Morbid Angel Frontman David Vincent Chats With Full Metal Jackie
Radio host Full Metal Jackie talked to Morbid Angel frontman David Vincent over the weekend, with Vincent also serving as co-host on Jackie’s show. The singer-bassist discussed the death metal band’s new album, ‘Illud Divinium Insanus,’ as well as the bands he grew up listening to as a kid. If you missed Full Metal Jackie’s show, read the interview with David Vincent here:
Morbid Angel recently released a brand new album, ‘Illud Divinum Insanus.’ It’s obviously your first Morbid Angel album in 16 years. Now that you’ve had a couple of months to kind of absorb it and you’ve been playing a few tunes from the record, what do you realize about the album now, that maybe wasn’t so obvious, when you guys were in the studio?
Well, I tell people that my job is done. Once I release something, it’s released, it’s done. I just, kind of, shoot from the hip when it comes to a creativity standpoint and this was another exercise in that. The new songs are going over really well live, so that’s a good thing I’m glad that people like it. I’m looking forward to continuing to travel around; We’ve been to Europe, we’ve been to South America, we’re going to Japan and we’re going back to Europe and then we’re probably going to have some announcements to make about North America, that I will share with you and then you can share them with all your listeners.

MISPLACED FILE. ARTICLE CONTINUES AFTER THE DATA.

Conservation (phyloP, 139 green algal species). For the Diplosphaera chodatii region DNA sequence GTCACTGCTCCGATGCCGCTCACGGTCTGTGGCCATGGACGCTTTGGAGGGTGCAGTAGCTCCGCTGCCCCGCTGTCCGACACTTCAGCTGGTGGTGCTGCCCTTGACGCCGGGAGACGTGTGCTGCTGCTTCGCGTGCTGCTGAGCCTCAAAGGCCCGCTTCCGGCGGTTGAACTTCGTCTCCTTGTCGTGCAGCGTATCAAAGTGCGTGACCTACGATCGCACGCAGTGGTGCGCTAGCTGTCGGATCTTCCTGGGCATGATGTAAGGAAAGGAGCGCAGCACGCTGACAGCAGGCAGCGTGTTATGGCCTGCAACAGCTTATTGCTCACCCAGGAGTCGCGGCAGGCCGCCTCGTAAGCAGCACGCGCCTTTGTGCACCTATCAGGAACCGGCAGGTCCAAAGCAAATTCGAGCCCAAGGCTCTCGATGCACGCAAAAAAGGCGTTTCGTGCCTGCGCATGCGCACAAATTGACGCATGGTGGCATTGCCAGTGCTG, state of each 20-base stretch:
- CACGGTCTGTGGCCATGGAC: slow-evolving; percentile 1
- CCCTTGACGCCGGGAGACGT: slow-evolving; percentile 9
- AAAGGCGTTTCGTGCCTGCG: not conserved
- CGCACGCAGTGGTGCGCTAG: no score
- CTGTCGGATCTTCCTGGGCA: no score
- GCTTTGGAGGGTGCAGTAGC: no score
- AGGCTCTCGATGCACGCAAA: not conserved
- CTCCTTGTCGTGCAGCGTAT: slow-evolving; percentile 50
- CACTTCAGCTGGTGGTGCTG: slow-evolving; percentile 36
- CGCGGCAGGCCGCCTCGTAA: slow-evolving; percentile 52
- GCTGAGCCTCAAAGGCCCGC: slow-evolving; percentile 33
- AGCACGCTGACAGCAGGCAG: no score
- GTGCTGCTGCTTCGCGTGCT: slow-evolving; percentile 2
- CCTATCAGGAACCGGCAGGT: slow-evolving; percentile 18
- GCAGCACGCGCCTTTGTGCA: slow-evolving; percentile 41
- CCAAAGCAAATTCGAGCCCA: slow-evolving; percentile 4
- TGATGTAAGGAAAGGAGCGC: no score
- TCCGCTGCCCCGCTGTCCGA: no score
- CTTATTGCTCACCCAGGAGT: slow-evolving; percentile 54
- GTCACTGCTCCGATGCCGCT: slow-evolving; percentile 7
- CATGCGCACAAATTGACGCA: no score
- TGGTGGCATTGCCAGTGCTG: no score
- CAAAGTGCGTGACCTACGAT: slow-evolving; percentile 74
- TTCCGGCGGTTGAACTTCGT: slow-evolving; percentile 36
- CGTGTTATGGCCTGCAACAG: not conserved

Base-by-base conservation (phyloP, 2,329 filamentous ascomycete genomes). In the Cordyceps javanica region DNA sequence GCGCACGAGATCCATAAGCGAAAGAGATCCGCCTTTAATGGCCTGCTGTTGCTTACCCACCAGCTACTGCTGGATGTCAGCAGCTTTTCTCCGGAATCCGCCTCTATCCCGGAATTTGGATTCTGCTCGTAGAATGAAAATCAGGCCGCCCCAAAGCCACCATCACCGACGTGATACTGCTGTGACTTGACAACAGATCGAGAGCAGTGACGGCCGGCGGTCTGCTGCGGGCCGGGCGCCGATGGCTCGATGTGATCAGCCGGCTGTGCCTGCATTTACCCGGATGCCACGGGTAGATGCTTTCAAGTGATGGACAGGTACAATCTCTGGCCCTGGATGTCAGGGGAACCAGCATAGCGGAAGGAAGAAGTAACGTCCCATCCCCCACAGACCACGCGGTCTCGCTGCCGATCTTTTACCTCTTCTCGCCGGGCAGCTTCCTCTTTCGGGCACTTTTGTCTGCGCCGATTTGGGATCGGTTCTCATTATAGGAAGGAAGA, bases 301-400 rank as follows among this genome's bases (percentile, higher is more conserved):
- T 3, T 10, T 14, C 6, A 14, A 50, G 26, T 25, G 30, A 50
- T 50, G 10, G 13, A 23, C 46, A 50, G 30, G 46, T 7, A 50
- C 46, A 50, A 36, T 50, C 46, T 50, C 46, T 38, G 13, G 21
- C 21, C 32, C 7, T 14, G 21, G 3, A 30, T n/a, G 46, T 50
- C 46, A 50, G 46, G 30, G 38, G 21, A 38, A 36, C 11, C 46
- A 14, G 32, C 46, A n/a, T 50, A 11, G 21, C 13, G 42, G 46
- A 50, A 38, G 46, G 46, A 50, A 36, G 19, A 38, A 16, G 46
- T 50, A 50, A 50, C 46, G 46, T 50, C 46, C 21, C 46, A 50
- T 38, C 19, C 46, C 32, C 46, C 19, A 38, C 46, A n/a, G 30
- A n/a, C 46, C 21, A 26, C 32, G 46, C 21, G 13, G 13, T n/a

How do you feel about the response to this record?
You know, it’s really interesting. It has been quite varied and different people like different aspects of the record for different reasons and I found that this is, it’s almost like a territorial thing. When we initially went and did and initial press listening session at my label Season of Mist over in Marseille France, they got sort of the editorial staff from multiple magazines around Europe to come in at the listening session and then a Q&A, shared a few adult beverages.
It was very interesting to me that upon first listen, different people from different regions were attracted to different aspects of the record, so I’m like “it’s very interesting.” I like it when things are interesting, I mean if you do the same thing over and over again and there are people that do that, there are people that do that very well, we’re just not one of those bands.
I was fortunate enough to get a chance to see Morbid Angel perform in Germany at Wacken, which was an incredible experience, such a great show. Did you guys have a good time playing that festival?
You know I tell you, the European festivals, they have something really special going on there. It’s not a tour, it’s more like a Woodstock thing, if I had to put it into words, very bohemian, people from all different walks of life, just fans of music, people that are really music fans, planning their entire summers around it. In the case of Wacken, people travel from all over the world to come to this thing and I know this because they’re standing in front of me waving the flags of all of the various countries that they’re from.
So yeah, it’s a really special thing for us, it gives us the chance to share our music with people who may or may not be Morbid Angel fans or have been previously exposed to our music. It’s exciting for us, it’s certainly a very powerful feeling when you hear 70,000 people chanting along with the song.